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Joliet IL Divorce Law Blog

Woman seeks child custody rights with jail sentence looming

Many Illinois residents are most likely aware that child custody battles can be complex, emotionally charged and influenced by any number of factors. Recently, a woman involved in an out-of-state child custody battle requested that the court make a decision on parenting responsibilities that concern her 2-year-old daughter. The woman also faces an impending ruling by a high court that could mean she spends significant time in jail.

Last year, the woman was sentenced to over a year in prison when she was found guilty of two counts of manslaughter as well as leaving the scene of an accident in relation to the deaths of two teens in a car accident that occurred in January 2012. The woman is in the process of appealing this decision, but her ex-boyfriend has asked in a counterclaim for sole custody of their daughter. The man claims that if his ex-girlfriend's appeal is denied, she might spend up to 18 months in jail.

Recently introduced Illinois law affects child support

As some Illinois residents may know, a newly introduced law aims to ensure that children, as well as their parents, receive any and all child support payments due them. The child support law was introduced by Rep. Camille Lilly of Chicago earlier this year. It received bipartisan support in both the House and the Senate, and, last week, it was signed into law.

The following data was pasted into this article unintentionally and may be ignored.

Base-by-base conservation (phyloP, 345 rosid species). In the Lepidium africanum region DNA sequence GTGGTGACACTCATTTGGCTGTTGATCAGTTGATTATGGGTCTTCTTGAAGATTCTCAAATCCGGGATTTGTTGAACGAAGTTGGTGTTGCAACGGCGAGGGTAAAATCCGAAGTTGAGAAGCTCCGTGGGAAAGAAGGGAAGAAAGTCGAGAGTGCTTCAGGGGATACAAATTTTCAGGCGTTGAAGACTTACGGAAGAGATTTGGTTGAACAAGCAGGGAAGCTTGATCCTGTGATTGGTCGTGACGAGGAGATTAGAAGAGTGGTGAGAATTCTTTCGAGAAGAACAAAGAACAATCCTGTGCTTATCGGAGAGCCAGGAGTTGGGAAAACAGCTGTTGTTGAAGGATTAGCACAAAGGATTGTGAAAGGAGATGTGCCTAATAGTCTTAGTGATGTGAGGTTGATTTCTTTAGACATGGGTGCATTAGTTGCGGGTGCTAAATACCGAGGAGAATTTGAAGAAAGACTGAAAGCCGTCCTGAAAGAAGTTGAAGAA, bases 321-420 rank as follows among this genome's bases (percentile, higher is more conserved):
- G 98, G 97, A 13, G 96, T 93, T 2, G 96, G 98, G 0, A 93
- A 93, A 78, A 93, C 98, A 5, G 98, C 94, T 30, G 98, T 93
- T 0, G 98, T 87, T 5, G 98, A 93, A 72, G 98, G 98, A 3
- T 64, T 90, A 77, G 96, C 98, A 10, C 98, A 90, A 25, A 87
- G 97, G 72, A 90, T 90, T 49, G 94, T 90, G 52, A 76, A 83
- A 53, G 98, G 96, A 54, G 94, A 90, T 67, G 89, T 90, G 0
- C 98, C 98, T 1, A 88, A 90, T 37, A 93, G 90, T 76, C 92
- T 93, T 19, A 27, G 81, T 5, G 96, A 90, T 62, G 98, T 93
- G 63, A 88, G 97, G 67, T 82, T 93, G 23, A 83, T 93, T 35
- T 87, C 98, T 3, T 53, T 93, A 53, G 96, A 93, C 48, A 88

The measure was introduced earlier this year as House Bill 2791. It will direct experts to analyze and study unpaid child support's root causes. It will then assess future policy changes that could make the system of child support not only more efficient but also more responsive when it comes to the needs of Illinois families.

How is alimony calculated in Illinois?

Earlier this year there were changes made to Illinois spousal support laws regarding the way it is to be calculated. The new guidelines outlined in Senate Bill 3231, which took effect at the beginning of 2015, set very specific standards regarding the percentage of income one may be entitled to depending on the length of one's marriage and the incomes of both spouses. Alimony may not be granted in every divorce case, and the changes approved in this bill only apply to those couples whose combined income is under $250,000.

In order to determine if a spouse is eligible for alimony several things will first need to be considered. Some of these include the length of the marriage, the incomes of each party, educational and career opportunities and the standard of living each party has grown accustomed to during the marriage. These and other factors used to determine if alimony is to be awarded have not really changed with the new guidelines. It is the numbers used to calculate spousal support that have truly been affected.

A Hollywood couple's high net worth divorce